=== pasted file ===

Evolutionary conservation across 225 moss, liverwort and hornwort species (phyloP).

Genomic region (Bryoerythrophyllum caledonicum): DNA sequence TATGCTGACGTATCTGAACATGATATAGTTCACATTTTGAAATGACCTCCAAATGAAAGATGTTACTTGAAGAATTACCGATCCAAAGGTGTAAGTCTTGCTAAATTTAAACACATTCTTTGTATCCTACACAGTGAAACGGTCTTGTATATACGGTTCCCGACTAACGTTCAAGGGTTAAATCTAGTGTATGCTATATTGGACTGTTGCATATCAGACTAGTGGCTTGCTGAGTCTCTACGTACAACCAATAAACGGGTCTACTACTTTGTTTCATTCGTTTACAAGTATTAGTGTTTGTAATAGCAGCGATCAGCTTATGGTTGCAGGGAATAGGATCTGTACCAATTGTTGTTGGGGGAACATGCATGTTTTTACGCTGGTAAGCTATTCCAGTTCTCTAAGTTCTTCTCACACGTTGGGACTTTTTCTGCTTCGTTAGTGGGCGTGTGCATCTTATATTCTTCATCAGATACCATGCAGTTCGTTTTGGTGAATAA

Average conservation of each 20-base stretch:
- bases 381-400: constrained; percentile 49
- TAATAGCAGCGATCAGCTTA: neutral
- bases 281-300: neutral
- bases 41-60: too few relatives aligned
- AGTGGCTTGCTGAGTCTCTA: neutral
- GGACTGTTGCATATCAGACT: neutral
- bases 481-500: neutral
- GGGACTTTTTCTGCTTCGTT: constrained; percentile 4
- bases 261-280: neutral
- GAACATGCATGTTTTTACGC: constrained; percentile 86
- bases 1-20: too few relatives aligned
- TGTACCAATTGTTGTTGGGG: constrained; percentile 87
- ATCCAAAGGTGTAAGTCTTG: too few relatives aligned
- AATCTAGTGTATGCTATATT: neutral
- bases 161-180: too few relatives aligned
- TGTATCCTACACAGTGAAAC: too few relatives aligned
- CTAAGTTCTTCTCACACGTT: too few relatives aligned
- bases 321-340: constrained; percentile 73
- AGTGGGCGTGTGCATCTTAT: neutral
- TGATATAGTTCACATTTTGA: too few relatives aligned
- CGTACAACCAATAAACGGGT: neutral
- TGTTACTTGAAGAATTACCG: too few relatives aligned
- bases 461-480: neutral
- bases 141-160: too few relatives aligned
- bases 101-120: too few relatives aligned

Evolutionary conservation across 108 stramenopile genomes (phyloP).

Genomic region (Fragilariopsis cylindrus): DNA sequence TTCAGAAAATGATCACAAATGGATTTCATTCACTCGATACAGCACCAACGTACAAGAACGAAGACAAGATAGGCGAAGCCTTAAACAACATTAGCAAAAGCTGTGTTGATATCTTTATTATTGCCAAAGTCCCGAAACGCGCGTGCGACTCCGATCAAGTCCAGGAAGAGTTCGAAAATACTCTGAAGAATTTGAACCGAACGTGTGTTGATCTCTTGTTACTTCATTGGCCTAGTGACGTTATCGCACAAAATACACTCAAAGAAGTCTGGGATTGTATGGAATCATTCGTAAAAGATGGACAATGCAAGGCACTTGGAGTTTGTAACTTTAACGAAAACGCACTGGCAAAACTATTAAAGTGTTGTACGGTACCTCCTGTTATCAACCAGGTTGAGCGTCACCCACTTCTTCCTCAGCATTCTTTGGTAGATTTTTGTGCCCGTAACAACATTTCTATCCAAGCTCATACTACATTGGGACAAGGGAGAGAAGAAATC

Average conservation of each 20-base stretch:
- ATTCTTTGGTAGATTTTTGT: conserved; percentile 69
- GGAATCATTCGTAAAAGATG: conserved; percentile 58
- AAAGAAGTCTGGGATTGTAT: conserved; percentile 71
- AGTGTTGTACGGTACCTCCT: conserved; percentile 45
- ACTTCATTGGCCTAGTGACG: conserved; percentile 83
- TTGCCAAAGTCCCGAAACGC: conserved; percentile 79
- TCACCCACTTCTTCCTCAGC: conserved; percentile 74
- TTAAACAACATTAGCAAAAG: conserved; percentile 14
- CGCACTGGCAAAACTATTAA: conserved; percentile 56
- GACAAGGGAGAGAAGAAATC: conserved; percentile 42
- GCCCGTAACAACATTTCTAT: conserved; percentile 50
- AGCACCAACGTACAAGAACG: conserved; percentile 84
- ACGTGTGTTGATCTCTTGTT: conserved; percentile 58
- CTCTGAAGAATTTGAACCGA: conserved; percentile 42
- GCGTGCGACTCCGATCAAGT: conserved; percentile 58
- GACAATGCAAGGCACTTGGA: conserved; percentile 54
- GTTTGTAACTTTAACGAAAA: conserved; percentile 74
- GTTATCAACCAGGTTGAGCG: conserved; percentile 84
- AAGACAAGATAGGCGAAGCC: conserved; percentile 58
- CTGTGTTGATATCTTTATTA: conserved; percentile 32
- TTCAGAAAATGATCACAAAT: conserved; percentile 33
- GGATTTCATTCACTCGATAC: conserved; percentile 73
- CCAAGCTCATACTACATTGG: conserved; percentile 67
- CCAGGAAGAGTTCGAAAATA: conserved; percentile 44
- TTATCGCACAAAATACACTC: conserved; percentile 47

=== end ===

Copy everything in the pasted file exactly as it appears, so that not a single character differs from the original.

Evolutionary conservation across 225 moss, liverwort and hornwort species (phyloP).

Genomic region (Bryoerythrophyllum caledonicum): DNA sequence TATGCTGACGTATCTGAACATGATATAGTTCACATTTTGAAATGACCTCCAAATGAAAGATGTTACTTGAAGAATTACCGATCCAAAGGTGTAAGTCTTGCTAAATTTAAACACATTCTTTGTATCCTACACAGTGAAACGGTCTTGTATATACGGTTCCCGACTAACGTTCAAGGGTTAAATCTAGTGTATGCTATATTGGACTGTTGCATATCAGACTAGTGGCTTGCTGAGTCTCTACGTACAACCAATAAACGGGTCTACTACTTTGTTTCATTCGTTTACAAGTATTAGTGTTTGTAATAGCAGCGATCAGCTTATGGTTGCAGGGAATAGGATCTGTACCAATTGTTGTTGGGGGAACATGCATGTTTTTACGCTGGTAAGCTATTCCAGTTCTCTAAGTTCTTCTCACACGTTGGGACTTTTTCTGCTTCGTTAGTGGGCGTGTGCATCTTATATTCTTCATCAGATACCATGCAGTTCGTTTTGGTGAATAA

Average conservation of each 20-base stretch:
- bases 381-400: constrained; percentile 49
- TAATAGCAGCGATCAGCTTA: neutral
- bases 281-300: neutral
- bases 41-60: too few relatives aligned
- AGTGGCTTGCTGAGTCTCTA: neutral
- GGACTGTTGCATATCAGACT: neutral
- bases 481-500: neutral
- GGGACTTTTTCTGCTTCGTT: constrained; percentile 4
- bases 261-280: neutral
- GAACATGCATGTTTTTACGC: constrained; percentile 86
- bases 1-20: too few relatives aligned
- TGTACCAATTGTTGTTGGGG: constrained; percentile 87
- ATCCAAAGGTGTAAGTCTTG: too few relatives aligned
- AATCTAGTGTATGCTATATT: neutral
- bases 161-180: too few relatives aligned
- TGTATCCTACACAGTGAAAC: too few relatives aligned
- CTAAGTTCTTCTCACACGTT: too few relatives aligned
- bases 321-340: constrained; percentile 73
- AGTGGGCGTGTGCATCTTAT: neutral
- TGATATAGTTCACATTTTGA: too few relatives aligned
- CGTACAACCAATAAACGGGT: neutral
- TGTTACTTGAAGAATTACCG: too few relatives aligned
- bases 461-480: neutral
- bases 141-160: too few relatives aligned
- bases 101-120: too few relatives aligned

Evolutionary conservation across 108 stramenopile genomes (phyloP).

Genomic region (Fragilariopsis cylindrus): DNA sequence TTCAGAAAATGATCACAAATGGATTTCATTCACTCGATACAGCACCAACGTACAAGAACGAAGACAAGATAGGCGAAGCCTTAAACAACATTAGCAAAAGCTGTGTTGATATCTTTATTATTGCCAAAGTCCCGAAACGCGCGTGCGACTCCGATCAAGTCCAGGAAGAGTTCGAAAATACTCTGAAGAATTTGAACCGAACGTGTGTTGATCTCTTGTTACTTCATTGGCCTAGTGACGTTATCGCACAAAATACACTCAAAGAAGTCTGGGATTGTATGGAATCATTCGTAAAAGATGGACAATGCAAGGCACTTGGAGTTTGTAACTTTAACGAAAACGCACTGGCAAAACTATTAAAGTGTTGTACGGTACCTCCTGTTATCAACCAGGTTGAGCGTCACCCACTTCTTCCTCAGCATTCTTTGGTAGATTTTTGTGCCCGTAACAACATTTCTATCCAAGCTCATACTACATTGGGACAAGGGAGAGAAGAAATC

Average conservation of each 20-base stretch:
- ATTCTTTGGTAGATTTTTGT: conserved; percentile 69
- GGAATCATTCGTAAAAGATG: conserved; percentile 58
- AAAGAAGTCTGGGATTGTAT: conserved; percentile 71
- AGTGTTGTACGGTACCTCCT: conserved; percentile 45
- ACTTCATTGGCCTAGTGACG: conserved; percentile 83
- TTGCCAAAGTCCCGAAACGC: conserved; percentile 79
- TCACCCACTTCTTCCTCAGC: conserved; percentile 74
- TTAAACAACATTAGCAAAAG: conserved; percentile 14
- CGCACTGGCAAAACTATTAA: conserved; percentile 56
- GACAAGGGAGAGAAGAAATC: conserved; percentile 42
- GCCCGTAACAACATTTCTAT: conserved; percentile 50
- AGCACCAACGTACAAGAACG: conserved; percentile 84
- ACGTGTGTTGATCTCTTGTT: conserved; percentile 58
- CTCTGAAGAATTTGAACCGA: conserved; percentile 42
- GCGTGCGACTCCGATCAAGT: conserved; percentile 58
- GACAATGCAAGGCACTTGGA: conserved; percentile 54
- GTTTGTAACTTTAACGAAAA: conserved; percentile 74
- GTTATCAACCAGGTTGAGCG: conserved; percentile 84
- AAGACAAGATAGGCGAAGCC: conserved; percentile 58
- CTGTGTTGATATCTTTATTA: conserved; percentile 32
- TTCAGAAAATGATCACAAAT: conserved; percentile 33
- GGATTTCATTCACTCGATAC: conserved; percentile 73
- CCAAGCTCATACTACATTGG: conserved; percentile 67
- CCAGGAAGAGTTCGAAAATA: conserved; percentile 44
- TTATCGCACAAAATACACTC: conserved; percentile 47